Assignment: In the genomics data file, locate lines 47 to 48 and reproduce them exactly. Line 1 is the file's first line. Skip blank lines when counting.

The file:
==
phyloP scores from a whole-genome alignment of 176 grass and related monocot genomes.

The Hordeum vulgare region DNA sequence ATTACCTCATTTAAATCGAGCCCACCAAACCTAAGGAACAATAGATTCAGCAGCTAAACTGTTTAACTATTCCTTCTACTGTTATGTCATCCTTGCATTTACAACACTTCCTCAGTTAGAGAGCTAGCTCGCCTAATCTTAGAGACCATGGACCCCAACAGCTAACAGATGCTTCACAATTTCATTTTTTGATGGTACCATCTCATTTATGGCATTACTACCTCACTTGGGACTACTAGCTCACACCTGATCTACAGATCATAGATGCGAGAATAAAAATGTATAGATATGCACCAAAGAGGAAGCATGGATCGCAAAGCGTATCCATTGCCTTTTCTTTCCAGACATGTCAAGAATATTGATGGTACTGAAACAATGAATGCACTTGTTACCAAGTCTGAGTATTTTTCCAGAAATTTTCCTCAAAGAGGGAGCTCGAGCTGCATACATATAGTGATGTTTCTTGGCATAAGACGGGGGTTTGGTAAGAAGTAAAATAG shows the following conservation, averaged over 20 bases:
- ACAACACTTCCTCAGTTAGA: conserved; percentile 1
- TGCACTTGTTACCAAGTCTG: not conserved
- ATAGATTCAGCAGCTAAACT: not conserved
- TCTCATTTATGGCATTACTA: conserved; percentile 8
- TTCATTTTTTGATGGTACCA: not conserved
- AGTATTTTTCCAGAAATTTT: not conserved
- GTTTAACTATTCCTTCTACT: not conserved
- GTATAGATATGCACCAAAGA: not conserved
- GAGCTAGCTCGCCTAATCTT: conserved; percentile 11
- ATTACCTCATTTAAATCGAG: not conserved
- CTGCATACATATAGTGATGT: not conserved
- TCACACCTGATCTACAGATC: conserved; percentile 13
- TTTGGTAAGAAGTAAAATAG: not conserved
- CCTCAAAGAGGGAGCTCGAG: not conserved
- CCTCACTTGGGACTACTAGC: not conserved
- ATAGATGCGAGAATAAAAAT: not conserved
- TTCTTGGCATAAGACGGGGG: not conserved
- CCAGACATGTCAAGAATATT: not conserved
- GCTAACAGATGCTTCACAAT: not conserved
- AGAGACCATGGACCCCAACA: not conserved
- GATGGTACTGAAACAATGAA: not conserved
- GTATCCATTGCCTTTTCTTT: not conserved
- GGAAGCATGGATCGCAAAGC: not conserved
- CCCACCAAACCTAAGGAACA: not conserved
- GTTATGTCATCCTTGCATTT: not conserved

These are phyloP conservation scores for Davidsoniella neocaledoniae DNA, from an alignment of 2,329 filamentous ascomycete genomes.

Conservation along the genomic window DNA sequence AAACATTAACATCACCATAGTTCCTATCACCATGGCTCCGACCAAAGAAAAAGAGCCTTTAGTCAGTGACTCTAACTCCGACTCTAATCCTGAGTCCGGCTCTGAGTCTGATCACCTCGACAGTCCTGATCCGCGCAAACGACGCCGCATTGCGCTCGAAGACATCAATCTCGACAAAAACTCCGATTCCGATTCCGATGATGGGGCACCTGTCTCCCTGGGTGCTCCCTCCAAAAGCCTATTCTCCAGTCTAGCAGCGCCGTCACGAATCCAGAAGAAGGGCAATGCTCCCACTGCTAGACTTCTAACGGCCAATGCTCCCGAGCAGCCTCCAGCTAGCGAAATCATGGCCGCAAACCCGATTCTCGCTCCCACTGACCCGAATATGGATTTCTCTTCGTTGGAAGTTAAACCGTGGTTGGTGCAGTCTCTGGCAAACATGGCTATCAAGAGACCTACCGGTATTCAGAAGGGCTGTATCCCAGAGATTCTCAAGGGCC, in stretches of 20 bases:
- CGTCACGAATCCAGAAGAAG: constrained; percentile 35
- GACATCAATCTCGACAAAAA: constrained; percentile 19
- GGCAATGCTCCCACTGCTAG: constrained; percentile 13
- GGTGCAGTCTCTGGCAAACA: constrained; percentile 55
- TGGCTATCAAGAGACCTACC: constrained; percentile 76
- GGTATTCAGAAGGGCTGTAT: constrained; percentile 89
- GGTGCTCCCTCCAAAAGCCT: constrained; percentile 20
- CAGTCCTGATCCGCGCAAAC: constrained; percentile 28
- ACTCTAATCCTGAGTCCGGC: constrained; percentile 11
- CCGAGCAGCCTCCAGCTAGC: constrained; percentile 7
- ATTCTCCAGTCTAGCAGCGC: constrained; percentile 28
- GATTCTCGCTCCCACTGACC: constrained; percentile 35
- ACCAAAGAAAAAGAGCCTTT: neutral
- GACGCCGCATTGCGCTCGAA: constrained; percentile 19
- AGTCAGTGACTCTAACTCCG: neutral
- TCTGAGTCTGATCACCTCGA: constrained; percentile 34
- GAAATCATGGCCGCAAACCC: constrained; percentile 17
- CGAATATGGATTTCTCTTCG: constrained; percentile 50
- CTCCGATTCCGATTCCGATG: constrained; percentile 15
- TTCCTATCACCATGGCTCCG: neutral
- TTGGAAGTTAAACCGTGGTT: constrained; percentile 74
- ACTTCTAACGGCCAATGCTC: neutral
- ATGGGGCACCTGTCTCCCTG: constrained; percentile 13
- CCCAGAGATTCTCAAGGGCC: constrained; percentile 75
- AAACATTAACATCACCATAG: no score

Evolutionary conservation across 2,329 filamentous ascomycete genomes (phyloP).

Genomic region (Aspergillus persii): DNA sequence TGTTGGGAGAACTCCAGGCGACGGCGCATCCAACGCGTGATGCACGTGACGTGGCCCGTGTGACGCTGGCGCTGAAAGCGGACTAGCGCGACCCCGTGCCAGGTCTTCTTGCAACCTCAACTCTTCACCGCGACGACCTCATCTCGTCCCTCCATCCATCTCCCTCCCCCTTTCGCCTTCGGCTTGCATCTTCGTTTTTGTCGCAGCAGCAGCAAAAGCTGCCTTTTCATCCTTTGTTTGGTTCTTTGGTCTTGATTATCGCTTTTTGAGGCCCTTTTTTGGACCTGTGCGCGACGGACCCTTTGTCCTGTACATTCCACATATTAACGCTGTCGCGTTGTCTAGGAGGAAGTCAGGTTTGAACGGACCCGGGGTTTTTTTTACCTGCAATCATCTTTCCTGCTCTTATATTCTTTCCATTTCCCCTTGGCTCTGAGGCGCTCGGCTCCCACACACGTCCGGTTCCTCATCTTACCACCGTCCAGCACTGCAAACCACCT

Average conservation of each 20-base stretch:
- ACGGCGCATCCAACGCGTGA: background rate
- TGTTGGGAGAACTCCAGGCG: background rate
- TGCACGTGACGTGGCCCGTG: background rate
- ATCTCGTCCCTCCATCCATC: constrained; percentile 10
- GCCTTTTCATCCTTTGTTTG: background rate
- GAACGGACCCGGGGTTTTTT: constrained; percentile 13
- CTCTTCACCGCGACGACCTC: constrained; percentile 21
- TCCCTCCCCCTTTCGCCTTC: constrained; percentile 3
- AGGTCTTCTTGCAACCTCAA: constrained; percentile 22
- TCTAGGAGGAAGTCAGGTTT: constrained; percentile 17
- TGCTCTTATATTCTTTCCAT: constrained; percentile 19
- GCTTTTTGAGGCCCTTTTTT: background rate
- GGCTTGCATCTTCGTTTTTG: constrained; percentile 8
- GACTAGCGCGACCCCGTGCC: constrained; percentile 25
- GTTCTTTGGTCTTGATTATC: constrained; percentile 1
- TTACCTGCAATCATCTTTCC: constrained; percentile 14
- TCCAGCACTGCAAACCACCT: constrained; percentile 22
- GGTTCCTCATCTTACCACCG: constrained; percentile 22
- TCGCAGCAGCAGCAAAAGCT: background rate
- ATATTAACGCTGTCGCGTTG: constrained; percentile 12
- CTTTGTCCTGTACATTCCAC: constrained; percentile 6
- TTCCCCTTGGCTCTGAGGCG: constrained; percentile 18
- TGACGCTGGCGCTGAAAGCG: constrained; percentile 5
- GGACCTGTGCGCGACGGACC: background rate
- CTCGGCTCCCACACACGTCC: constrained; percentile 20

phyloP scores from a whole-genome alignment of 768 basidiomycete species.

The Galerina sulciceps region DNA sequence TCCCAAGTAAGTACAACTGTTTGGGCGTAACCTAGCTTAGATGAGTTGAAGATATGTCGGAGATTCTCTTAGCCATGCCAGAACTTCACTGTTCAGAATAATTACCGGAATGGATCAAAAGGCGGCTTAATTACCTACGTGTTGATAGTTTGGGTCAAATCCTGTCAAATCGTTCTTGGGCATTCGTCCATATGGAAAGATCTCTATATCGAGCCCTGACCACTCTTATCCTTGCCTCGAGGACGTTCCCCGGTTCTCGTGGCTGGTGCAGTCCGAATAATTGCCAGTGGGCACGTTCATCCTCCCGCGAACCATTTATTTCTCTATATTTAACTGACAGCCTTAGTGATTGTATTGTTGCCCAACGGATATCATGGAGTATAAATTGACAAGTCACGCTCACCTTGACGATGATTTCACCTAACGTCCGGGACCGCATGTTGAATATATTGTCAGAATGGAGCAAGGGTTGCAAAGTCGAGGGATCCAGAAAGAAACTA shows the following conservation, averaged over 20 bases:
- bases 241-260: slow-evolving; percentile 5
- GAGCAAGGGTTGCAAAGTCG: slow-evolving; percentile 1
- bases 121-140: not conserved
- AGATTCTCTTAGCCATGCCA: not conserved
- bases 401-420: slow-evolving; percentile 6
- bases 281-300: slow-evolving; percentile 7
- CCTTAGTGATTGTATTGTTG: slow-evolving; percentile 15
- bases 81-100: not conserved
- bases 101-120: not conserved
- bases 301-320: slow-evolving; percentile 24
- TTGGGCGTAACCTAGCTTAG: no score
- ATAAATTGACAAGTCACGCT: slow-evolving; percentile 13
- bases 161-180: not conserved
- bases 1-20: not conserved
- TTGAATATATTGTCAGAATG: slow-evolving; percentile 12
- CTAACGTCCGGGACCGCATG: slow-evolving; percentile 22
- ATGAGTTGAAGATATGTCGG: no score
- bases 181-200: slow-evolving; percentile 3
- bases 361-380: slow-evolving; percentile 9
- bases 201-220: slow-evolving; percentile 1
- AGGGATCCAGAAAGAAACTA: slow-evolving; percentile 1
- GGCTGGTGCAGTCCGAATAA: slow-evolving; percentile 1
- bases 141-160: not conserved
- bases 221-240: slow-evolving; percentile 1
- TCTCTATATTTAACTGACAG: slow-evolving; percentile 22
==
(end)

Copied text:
- CGAATATGGATTTCTCTTCG: constrained; percentile 50
- CTCCGATTCCGATTCCGATG: constrained; percentile 15